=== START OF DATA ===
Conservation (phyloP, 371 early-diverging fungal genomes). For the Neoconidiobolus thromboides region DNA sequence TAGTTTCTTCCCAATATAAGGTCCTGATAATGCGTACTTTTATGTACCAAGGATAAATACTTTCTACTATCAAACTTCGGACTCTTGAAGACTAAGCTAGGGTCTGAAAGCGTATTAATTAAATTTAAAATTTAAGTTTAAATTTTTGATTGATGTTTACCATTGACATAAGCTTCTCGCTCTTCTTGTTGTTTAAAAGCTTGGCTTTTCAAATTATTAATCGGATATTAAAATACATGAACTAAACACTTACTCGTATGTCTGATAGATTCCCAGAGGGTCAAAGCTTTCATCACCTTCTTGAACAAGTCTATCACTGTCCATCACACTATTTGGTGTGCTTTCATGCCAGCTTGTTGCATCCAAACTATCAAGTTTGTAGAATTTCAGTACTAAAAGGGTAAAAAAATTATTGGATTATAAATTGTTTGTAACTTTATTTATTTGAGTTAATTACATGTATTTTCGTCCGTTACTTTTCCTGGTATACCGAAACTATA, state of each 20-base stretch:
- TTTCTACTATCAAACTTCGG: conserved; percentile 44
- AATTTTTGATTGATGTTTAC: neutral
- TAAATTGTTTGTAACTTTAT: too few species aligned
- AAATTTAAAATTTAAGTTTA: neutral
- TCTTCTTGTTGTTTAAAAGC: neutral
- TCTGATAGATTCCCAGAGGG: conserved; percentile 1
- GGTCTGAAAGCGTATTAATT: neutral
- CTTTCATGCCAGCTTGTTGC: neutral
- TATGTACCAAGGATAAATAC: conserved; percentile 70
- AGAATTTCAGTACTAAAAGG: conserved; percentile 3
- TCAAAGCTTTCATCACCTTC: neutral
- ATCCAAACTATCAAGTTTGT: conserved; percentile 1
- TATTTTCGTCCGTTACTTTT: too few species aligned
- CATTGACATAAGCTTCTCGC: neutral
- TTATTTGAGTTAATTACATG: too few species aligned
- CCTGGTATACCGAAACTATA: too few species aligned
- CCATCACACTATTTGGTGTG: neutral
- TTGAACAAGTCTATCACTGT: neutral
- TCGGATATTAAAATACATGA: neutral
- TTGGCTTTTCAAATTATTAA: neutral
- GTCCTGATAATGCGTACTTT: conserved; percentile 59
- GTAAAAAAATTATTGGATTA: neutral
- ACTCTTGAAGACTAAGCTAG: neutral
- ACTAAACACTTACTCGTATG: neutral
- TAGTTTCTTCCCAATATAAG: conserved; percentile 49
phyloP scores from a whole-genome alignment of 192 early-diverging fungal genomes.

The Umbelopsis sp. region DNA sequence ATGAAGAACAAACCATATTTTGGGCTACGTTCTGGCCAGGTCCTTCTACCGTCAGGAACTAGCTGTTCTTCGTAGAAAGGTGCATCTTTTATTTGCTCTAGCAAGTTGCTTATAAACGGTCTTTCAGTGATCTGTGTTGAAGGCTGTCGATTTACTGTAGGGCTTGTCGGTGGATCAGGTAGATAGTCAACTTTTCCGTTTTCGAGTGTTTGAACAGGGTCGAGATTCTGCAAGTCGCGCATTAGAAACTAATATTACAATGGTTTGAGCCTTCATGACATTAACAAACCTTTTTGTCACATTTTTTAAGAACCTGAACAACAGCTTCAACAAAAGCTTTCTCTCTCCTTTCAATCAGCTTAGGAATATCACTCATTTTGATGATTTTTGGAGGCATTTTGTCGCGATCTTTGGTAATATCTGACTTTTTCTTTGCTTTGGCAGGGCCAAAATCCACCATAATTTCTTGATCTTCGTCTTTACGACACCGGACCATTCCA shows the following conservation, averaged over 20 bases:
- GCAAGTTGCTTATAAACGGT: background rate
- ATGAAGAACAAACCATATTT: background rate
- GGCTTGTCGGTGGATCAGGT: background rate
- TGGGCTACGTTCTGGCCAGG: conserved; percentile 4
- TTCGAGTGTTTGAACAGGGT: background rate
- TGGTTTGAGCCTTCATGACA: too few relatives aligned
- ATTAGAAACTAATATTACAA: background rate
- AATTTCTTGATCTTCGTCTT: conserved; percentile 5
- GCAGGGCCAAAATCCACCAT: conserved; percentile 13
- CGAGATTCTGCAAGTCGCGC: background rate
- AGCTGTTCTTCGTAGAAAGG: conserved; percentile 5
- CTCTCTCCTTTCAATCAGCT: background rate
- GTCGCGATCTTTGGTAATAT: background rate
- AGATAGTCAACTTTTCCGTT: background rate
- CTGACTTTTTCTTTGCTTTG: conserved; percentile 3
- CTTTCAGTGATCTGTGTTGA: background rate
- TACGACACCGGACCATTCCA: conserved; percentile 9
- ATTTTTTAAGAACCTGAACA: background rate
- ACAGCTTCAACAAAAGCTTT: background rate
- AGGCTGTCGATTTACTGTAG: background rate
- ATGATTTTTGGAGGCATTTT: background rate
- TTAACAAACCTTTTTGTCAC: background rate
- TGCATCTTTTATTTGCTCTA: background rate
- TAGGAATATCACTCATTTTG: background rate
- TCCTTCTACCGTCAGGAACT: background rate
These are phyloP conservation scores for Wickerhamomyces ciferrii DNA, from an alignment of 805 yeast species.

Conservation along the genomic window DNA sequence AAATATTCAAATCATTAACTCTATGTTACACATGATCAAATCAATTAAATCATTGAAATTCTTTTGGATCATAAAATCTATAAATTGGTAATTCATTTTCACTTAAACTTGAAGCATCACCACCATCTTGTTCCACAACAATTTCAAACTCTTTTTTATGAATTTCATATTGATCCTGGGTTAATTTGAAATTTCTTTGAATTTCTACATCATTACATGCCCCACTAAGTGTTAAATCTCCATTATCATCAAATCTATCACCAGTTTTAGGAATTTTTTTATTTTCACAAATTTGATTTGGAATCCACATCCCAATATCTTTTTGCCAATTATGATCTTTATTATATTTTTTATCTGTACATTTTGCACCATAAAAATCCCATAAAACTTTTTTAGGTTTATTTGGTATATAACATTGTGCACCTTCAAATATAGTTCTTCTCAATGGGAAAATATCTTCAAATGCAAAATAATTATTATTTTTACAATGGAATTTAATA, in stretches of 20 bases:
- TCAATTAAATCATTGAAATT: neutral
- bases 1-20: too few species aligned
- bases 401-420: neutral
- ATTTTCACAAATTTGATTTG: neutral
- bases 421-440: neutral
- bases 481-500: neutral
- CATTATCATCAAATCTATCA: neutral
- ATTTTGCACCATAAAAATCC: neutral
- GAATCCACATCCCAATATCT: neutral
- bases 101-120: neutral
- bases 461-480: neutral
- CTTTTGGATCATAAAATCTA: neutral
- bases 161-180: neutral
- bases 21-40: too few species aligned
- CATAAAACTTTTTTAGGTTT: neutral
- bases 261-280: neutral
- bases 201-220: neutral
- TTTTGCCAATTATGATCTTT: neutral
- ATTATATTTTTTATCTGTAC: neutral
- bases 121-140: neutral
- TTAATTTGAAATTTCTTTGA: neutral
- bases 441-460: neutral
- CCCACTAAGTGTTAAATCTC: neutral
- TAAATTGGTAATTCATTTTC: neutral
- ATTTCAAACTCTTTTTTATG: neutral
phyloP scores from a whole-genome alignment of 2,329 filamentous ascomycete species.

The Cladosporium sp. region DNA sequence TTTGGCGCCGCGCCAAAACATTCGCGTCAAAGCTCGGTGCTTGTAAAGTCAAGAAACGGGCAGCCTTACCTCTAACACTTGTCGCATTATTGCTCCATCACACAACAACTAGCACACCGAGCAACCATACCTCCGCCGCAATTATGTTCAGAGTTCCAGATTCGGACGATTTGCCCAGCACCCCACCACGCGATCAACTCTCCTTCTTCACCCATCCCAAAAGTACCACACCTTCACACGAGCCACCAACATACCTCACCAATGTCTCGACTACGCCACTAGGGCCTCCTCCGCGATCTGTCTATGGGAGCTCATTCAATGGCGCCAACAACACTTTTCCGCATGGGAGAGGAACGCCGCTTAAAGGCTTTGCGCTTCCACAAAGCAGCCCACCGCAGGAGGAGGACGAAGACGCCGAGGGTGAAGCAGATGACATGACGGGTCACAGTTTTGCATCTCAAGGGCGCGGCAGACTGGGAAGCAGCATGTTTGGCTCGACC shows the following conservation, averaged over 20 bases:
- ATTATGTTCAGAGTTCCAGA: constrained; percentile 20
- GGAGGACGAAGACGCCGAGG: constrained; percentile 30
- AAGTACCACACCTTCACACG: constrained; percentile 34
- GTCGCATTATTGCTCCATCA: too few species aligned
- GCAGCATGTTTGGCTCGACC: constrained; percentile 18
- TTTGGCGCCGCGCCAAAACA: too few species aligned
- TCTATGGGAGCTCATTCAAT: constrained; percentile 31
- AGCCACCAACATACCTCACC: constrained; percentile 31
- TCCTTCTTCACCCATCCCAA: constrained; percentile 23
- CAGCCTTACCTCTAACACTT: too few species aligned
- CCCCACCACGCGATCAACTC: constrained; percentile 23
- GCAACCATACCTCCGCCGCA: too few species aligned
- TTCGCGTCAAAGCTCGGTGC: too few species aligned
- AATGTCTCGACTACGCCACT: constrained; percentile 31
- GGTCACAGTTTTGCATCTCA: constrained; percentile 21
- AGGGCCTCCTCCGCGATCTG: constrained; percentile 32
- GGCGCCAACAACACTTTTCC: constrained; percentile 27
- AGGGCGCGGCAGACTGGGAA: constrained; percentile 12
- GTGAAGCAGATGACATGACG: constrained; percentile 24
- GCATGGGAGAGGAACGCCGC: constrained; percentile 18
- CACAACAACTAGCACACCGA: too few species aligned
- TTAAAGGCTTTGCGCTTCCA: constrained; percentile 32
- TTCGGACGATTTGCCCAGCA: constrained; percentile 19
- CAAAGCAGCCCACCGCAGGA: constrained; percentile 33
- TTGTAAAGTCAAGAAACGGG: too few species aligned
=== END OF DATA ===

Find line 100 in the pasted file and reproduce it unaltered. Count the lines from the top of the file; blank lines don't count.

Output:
- AGGGCGCGGCAGACTGGGAA: constrained; percentile 12